We at ISOCHRONO have a soft spot for Horage, especially our Founder and Editor-in-Chief, Adi Soon (you can read more about his and the author’s thoughts on the Autark 10 Years Edition here and here). A relatively young company in the grand scheme of watchmakers, Horage has established itself as a movement manufacturer – made completely by the company, engineered from the ground up for the task at hand. Starting with the K1 and housed within the Autark, the movement has proven to be a great performer, with numerous variants available, as well as passing Chronometer certification from the COSC. With a reputation of solid watchmaking and a “no BS” attitude, the company continues its journey of manufacturing excellence with the K2 Movement, as well as the first watch to use this new movement – the Supersede.
The K2 Movement
2008 marked the beginning of the Horage journey, with the K1 movement – its design being completely an in-house, full-rotor automatic capable of housing multiple functions such as a power reserve indicator, large date and central seconds, as well being Chronometer-capable.
After 12 years of research and development by the company based in Biel/Bienne, this has resulted in the K2 – a modular micro-rotor movement that is capable of providing additional functionality without significantly changing the dimensions of the watch case. Micro-rotor movements have always been a source of fascination for watch enthusiasts – primarily for their intriguing architecture that gives slimness combined with automatic winding, and a better view of the bridges and plates of the movement. The K2 builds on this by being one of the first truly new micro-rotor movements to make its debut for a number of years – creating 3 versions of a base movement that enable functions to be subtracted as needed, with slimmer variations available as less complications are needed (the most basic of which is 2.9mm thick, going to 3.3 and 3.6mm for the more complicated versions). This enables the K2 to have up to four complications (central seconds or small seconds, calendar, power reserve indicator and independently set GMT), for a total of 38 different combinations possible with the K2 movement.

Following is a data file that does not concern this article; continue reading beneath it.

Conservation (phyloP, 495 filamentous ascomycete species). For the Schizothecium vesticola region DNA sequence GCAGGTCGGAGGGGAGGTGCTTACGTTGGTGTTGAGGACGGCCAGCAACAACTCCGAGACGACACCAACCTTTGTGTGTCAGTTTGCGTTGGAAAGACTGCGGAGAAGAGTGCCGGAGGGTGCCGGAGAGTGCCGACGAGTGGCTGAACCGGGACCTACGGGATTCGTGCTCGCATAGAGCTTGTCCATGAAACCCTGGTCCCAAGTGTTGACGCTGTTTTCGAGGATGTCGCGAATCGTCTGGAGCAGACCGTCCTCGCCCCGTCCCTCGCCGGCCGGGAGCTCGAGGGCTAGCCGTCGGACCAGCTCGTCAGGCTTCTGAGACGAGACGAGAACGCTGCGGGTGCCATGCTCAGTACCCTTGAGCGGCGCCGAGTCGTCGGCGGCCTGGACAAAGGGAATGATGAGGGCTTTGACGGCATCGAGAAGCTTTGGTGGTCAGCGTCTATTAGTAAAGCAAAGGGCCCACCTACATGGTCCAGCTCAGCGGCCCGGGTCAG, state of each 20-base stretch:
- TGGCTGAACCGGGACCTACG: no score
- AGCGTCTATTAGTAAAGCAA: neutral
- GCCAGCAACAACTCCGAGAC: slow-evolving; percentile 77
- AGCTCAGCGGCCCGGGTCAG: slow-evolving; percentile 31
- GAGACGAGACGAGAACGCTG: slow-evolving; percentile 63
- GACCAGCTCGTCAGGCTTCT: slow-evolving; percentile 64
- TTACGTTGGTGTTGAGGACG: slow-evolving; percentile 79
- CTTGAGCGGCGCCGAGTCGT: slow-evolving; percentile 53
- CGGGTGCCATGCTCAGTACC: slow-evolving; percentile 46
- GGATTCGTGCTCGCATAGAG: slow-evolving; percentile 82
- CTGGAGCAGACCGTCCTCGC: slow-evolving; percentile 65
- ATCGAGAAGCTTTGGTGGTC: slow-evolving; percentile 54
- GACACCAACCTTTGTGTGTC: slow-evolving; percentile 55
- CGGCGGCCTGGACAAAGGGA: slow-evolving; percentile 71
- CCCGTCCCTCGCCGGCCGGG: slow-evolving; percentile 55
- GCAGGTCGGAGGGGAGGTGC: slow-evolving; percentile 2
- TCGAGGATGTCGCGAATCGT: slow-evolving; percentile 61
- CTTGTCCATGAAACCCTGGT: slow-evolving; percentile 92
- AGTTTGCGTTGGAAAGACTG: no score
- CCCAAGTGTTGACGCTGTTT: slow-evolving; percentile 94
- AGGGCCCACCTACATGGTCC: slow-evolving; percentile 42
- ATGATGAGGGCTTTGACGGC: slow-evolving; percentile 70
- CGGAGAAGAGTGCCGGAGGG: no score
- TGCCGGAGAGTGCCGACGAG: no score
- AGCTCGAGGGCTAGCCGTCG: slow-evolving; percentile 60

For the K2, Horage has paid a great deal of attention to the usability of the movement, in particular, the automatic rewinding system. As Horage states “instead of emphasis on power storage, the focus has been on efficient power output through advanced rotor rewinding”.
A single barrel gives a 72 hour power reserve – this is achieved through optimising the weight of the rotor, as well as the utilisation of silicon escapement components (escape wheel and anchor – silicon balance springs are a real possibility, with the patents due to expire in November 2022). Capable of Chronometer performance, this is a testament to the engineers of the movement, as making something this thin introduces challenges in tolerances between components.
This new movement, as impressive as it is, needs a test platform that can expose it to the elements through adventurous use – the first watch to house the new K2 movement is certainly one to raise the eyebrows of certain enthusiasts, but is wholly appropriate, given the capabilities of the new movement. Ambitious by name, the upcoming Horage Supersede watch is one that challenges what a rugged, everyday watch should be.
The Horage Supersede is a watch meant to challenge the notion of a thin, all-terrain GMT timepiece. As such, the team set out to make a watch to fulfil the following criteria:
10mm or less in thickness
100 – 200m in water resistance
12/24 hour true GMT with day/night indicator
70+ hours of power reserve